Prayer Flag - Symbolism and Tradition

Symbolism and Tradition

Traditionally, prayer flags are used to promote peace, compassion, strength, and wisdom. The flags do not carry prayers to gods, which is a common misconception; rather, the Tibetans believe the prayers and mantras will be blown by the wind to spread the good will and compassion into all pervading space. Therefore, prayer flags are thought to bring benefit to all.

By hanging flags in high places the Lung ta will carry the blessings depicted on the flags to all beings. As wind passes over the surface of the flags, which are sensitive to the slightest movement of the wind, the air is purified and sanctified by the mantras.

The prayers of a flag become a permanent part of the universe as the images fade from exposure to the elements. Just as life moves on and is replaced by new life, Tibetans renew their hopes for the world by continually mounting new flags alongside the old. This act symbolizes a welcoming of life's changes and an acknowledgment that all beings are part of a greater ongoing cycle.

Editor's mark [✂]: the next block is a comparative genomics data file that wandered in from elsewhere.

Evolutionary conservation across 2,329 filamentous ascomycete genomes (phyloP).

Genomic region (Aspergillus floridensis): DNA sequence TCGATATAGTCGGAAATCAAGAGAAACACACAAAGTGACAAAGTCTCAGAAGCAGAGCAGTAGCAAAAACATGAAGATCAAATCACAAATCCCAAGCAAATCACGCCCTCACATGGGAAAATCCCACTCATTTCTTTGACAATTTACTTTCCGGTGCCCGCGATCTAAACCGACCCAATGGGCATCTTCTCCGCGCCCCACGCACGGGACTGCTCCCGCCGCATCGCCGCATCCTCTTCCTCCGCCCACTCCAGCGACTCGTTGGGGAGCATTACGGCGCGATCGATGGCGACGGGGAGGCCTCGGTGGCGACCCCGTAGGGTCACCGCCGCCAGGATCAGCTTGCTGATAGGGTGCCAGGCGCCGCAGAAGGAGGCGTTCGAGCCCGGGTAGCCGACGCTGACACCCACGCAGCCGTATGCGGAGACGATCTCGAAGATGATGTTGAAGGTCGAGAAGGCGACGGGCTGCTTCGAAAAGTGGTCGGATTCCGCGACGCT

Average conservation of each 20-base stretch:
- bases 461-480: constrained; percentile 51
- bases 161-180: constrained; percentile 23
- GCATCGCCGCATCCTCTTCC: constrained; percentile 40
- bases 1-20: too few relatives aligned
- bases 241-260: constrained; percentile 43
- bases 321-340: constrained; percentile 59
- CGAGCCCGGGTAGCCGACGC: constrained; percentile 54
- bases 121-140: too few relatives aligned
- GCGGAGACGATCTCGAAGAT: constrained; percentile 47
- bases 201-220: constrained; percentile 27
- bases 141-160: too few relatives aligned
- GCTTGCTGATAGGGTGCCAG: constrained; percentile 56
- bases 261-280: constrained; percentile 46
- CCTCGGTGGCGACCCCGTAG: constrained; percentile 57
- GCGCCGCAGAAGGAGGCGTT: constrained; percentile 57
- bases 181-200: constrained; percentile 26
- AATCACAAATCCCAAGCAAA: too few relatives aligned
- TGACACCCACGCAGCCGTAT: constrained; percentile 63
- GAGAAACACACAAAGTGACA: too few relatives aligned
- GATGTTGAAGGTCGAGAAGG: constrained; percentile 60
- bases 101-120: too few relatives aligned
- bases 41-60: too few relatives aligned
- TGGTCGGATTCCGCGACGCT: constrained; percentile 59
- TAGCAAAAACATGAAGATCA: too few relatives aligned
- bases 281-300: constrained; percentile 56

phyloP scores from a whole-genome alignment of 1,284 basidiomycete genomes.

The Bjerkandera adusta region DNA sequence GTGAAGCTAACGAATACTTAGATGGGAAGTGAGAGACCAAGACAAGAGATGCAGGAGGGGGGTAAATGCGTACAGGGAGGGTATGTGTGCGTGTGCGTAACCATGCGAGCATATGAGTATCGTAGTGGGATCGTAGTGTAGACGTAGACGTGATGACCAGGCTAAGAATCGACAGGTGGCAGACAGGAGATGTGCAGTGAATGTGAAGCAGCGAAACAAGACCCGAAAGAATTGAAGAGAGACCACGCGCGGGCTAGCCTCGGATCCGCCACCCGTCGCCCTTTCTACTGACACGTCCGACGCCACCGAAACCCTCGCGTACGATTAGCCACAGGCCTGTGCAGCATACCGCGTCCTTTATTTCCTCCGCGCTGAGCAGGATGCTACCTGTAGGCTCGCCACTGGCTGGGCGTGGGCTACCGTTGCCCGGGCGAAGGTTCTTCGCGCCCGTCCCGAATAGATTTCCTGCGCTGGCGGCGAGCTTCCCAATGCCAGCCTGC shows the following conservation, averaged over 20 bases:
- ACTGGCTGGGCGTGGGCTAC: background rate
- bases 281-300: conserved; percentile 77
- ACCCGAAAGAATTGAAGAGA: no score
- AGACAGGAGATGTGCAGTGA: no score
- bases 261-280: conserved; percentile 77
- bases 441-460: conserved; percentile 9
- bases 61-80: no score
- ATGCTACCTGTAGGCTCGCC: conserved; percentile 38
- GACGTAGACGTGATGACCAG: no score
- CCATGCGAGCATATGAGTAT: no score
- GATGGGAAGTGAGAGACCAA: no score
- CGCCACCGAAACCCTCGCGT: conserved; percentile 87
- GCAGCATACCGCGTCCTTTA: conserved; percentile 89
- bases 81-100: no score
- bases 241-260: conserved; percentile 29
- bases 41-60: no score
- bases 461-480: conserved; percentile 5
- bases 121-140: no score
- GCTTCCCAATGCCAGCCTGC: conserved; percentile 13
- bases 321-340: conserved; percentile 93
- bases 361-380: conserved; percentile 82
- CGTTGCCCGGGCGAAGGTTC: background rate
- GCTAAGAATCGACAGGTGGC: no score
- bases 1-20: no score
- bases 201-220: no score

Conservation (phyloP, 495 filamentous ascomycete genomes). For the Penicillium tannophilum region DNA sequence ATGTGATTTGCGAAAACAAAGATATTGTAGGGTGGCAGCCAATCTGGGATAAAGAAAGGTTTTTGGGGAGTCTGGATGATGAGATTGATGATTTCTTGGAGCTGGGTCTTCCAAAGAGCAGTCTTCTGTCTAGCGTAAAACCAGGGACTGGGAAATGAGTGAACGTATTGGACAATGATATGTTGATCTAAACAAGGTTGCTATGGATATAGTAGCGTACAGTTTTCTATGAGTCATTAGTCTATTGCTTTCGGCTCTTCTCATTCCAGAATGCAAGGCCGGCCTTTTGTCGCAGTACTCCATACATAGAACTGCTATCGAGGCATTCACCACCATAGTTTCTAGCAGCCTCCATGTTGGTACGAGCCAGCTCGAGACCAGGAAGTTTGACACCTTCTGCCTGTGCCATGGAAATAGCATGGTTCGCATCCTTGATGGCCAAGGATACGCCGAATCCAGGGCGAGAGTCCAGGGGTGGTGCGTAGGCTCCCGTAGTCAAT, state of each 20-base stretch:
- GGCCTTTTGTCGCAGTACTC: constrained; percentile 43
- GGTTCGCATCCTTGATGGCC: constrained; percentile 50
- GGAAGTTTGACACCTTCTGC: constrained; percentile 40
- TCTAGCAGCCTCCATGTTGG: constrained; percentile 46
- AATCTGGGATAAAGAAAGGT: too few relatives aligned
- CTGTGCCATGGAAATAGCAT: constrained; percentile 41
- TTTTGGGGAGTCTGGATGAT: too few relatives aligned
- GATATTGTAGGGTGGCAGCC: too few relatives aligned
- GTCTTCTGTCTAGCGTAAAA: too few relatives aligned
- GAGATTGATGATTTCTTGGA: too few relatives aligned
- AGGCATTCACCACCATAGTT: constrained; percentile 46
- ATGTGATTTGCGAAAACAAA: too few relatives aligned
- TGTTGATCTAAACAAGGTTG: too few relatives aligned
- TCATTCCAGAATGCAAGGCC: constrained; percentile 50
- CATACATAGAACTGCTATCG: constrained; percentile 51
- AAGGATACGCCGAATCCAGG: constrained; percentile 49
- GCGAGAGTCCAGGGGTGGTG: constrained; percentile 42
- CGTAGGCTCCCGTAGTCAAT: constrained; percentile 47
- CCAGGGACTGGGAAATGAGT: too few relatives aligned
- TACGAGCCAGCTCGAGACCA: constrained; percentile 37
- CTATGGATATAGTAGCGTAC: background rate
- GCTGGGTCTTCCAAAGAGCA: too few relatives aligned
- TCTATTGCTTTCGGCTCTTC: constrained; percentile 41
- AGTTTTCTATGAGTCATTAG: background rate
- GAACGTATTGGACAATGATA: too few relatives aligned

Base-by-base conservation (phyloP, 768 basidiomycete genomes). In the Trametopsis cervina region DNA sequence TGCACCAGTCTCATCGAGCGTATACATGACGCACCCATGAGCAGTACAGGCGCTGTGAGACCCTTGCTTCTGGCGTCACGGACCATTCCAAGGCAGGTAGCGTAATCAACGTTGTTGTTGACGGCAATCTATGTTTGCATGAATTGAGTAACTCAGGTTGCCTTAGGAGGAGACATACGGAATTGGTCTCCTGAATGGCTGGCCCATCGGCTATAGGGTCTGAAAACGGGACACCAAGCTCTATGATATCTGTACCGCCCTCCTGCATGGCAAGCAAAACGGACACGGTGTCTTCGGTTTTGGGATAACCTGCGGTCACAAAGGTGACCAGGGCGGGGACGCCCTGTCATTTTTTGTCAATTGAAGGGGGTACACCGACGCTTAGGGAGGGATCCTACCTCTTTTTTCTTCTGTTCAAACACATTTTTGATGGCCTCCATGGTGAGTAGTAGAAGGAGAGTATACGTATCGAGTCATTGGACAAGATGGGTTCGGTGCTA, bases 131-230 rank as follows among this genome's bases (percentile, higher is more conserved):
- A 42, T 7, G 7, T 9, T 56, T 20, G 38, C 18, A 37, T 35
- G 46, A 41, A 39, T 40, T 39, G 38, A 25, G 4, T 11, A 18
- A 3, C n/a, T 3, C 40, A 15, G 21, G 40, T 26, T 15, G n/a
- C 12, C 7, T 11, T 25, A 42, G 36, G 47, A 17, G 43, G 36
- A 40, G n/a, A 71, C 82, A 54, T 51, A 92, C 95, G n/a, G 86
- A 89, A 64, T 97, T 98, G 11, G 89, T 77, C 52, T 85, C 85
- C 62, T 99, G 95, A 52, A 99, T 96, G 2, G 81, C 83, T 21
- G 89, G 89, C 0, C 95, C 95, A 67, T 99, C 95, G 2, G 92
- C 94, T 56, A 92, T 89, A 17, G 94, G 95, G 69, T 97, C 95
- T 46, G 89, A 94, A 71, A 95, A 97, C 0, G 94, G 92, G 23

Because the symbols and mantras on prayer flags are sacred, they should be treated with respect. They should not be placed on the ground or used on clothing. Old prayer flags should be burned.

  • Prayer flags at Swayambunath, Kathmandu.

  • A Darchor prayer flag in northern India.

  • Close-up of a Lung ta ("Wind Horse") prayer flag, Ladakh, India.

  • Prayer flags connect the two peaks of the Peak of Victory over Leh, Ladakh, India. The Namgyal Tsemo Gompa can be seen on the other peak.

Read more about this topic:  Prayer Flag

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